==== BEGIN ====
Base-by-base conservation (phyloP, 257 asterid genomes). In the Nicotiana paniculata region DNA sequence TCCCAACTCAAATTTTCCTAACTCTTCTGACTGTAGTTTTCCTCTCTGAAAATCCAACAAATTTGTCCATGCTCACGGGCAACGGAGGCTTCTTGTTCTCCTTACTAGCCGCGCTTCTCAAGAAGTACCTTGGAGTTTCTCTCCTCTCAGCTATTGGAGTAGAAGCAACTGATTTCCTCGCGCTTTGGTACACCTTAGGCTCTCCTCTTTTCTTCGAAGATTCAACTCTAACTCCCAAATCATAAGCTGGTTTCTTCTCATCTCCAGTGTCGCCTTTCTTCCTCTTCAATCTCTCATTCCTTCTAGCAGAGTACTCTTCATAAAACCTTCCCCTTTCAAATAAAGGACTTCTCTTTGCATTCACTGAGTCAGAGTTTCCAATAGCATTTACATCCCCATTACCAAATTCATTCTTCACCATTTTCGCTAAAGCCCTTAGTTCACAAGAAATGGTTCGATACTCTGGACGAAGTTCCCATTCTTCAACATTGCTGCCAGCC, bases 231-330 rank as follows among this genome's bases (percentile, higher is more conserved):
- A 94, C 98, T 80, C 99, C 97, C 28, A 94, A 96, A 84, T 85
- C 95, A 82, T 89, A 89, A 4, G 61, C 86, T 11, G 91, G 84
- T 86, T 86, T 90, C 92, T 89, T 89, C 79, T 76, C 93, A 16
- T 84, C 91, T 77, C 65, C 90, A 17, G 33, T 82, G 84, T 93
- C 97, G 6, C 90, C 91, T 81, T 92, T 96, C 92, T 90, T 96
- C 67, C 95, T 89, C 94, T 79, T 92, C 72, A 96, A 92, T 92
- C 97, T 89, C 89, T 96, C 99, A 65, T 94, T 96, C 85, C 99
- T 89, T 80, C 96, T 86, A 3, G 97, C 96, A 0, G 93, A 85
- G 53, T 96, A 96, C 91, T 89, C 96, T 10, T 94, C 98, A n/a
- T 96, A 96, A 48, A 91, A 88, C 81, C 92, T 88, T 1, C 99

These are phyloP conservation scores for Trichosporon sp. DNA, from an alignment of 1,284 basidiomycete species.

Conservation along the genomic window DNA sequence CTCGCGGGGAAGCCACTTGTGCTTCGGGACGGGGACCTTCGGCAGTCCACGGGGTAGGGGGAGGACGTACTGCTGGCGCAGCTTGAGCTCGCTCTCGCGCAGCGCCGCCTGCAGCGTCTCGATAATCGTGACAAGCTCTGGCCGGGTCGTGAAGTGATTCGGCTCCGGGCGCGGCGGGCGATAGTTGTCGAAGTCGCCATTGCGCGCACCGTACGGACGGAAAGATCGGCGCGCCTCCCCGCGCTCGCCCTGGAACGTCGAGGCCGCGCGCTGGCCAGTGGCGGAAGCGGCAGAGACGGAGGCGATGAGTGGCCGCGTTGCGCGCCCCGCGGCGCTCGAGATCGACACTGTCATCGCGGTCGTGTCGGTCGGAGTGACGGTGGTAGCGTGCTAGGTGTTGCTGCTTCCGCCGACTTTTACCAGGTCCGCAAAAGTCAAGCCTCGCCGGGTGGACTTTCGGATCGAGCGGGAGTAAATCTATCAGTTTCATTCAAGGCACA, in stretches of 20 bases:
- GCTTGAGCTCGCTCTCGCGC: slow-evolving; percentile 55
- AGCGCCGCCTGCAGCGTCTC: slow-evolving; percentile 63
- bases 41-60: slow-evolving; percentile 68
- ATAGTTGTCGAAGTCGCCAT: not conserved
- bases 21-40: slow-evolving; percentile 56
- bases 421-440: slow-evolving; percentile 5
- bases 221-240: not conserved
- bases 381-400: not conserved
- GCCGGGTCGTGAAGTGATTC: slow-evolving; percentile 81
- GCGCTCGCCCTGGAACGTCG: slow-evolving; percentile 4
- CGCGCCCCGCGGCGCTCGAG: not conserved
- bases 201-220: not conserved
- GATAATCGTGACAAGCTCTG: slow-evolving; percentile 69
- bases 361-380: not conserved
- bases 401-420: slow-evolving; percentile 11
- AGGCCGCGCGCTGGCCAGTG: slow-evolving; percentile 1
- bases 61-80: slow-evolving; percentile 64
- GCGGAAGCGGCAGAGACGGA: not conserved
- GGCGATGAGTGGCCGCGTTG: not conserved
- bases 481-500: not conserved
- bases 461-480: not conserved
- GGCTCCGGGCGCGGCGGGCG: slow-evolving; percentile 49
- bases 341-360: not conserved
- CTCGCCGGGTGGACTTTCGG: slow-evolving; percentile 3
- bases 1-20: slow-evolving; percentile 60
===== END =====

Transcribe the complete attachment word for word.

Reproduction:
Base-by-base conservation (phyloP, 257 asterid genomes). In the Nicotiana paniculata region DNA sequence TCCCAACTCAAATTTTCCTAACTCTTCTGACTGTAGTTTTCCTCTCTGAAAATCCAACAAATTTGTCCATGCTCACGGGCAACGGAGGCTTCTTGTTCTCCTTACTAGCCGCGCTTCTCAAGAAGTACCTTGGAGTTTCTCTCCTCTCAGCTATTGGAGTAGAAGCAACTGATTTCCTCGCGCTTTGGTACACCTTAGGCTCTCCTCTTTTCTTCGAAGATTCAACTCTAACTCCCAAATCATAAGCTGGTTTCTTCTCATCTCCAGTGTCGCCTTTCTTCCTCTTCAATCTCTCATTCCTTCTAGCAGAGTACTCTTCATAAAACCTTCCCCTTTCAAATAAAGGACTTCTCTTTGCATTCACTGAGTCAGAGTTTCCAATAGCATTTACATCCCCATTACCAAATTCATTCTTCACCATTTTCGCTAAAGCCCTTAGTTCACAAGAAATGGTTCGATACTCTGGACGAAGTTCCCATTCTTCAACATTGCTGCCAGCC, bases 231-330 rank as follows among this genome's bases (percentile, higher is more conserved):
- A 94, C 98, T 80, C 99, C 97, C 28, A 94, A 96, A 84, T 85
- C 95, A 82, T 89, A 89, A 4, G 61, C 86, T 11, G 91, G 84
- T 86, T 86, T 90, C 92, T 89, T 89, C 79, T 76, C 93, A 16
- T 84, C 91, T 77, C 65, C 90, A 17, G 33, T 82, G 84, T 93
- C 97, G 6, C 90, C 91, T 81, T 92, T 96, C 92, T 90, T 96
- C 67, C 95, T 89, C 94, T 79, T 92, C 72, A 96, A 92, T 92
- C 97, T 89, C 89, T 96, C 99, A 65, T 94, T 96, C 85, C 99
- T 89, T 80, C 96, T 86, A 3, G 97, C 96, A 0, G 93, A 85
- G 53, T 96, A 96, C 91, T 89, C 96, T 10, T 94, C 98, A n/a
- T 96, A 96, A 48, A 91, A 88, C 81, C 92, T 88, T 1, C 99

These are phyloP conservation scores for Trichosporon sp. DNA, from an alignment of 1,284 basidiomycete species.

Conservation along the genomic window DNA sequence CTCGCGGGGAAGCCACTTGTGCTTCGGGACGGGGACCTTCGGCAGTCCACGGGGTAGGGGGAGGACGTACTGCTGGCGCAGCTTGAGCTCGCTCTCGCGCAGCGCCGCCTGCAGCGTCTCGATAATCGTGACAAGCTCTGGCCGGGTCGTGAAGTGATTCGGCTCCGGGCGCGGCGGGCGATAGTTGTCGAAGTCGCCATTGCGCGCACCGTACGGACGGAAAGATCGGCGCGCCTCCCCGCGCTCGCCCTGGAACGTCGAGGCCGCGCGCTGGCCAGTGGCGGAAGCGGCAGAGACGGAGGCGATGAGTGGCCGCGTTGCGCGCCCCGCGGCGCTCGAGATCGACACTGTCATCGCGGTCGTGTCGGTCGGAGTGACGGTGGTAGCGTGCTAGGTGTTGCTGCTTCCGCCGACTTTTACCAGGTCCGCAAAAGTCAAGCCTCGCCGGGTGGACTTTCGGATCGAGCGGGAGTAAATCTATCAGTTTCATTCAAGGCACA, in stretches of 20 bases:
- GCTTGAGCTCGCTCTCGCGC: slow-evolving; percentile 55
- AGCGCCGCCTGCAGCGTCTC: slow-evolving; percentile 63
- bases 41-60: slow-evolving; percentile 68
- ATAGTTGTCGAAGTCGCCAT: not conserved
- bases 21-40: slow-evolving; percentile 56
- bases 421-440: slow-evolving; percentile 5
- bases 221-240: not conserved
- bases 381-400: not conserved
- GCCGGGTCGTGAAGTGATTC: slow-evolving; percentile 81
- GCGCTCGCCCTGGAACGTCG: slow-evolving; percentile 4
- CGCGCCCCGCGGCGCTCGAG: not conserved
- bases 201-220: not conserved
- GATAATCGTGACAAGCTCTG: slow-evolving; percentile 69
- bases 361-380: not conserved
- bases 401-420: slow-evolving; percentile 11
- AGGCCGCGCGCTGGCCAGTG: slow-evolving; percentile 1
- bases 61-80: slow-evolving; percentile 64
- GCGGAAGCGGCAGAGACGGA: not conserved
- GGCGATGAGTGGCCGCGTTG: not conserved
- bases 481-500: not conserved
- bases 461-480: not conserved
- GGCTCCGGGCGCGGCGGGCG: slow-evolving; percentile 49
- bases 341-360: not conserved
- CTCGCCGGGTGGACTTTCGG: slow-evolving; percentile 3
- bases 1-20: slow-evolving; percentile 60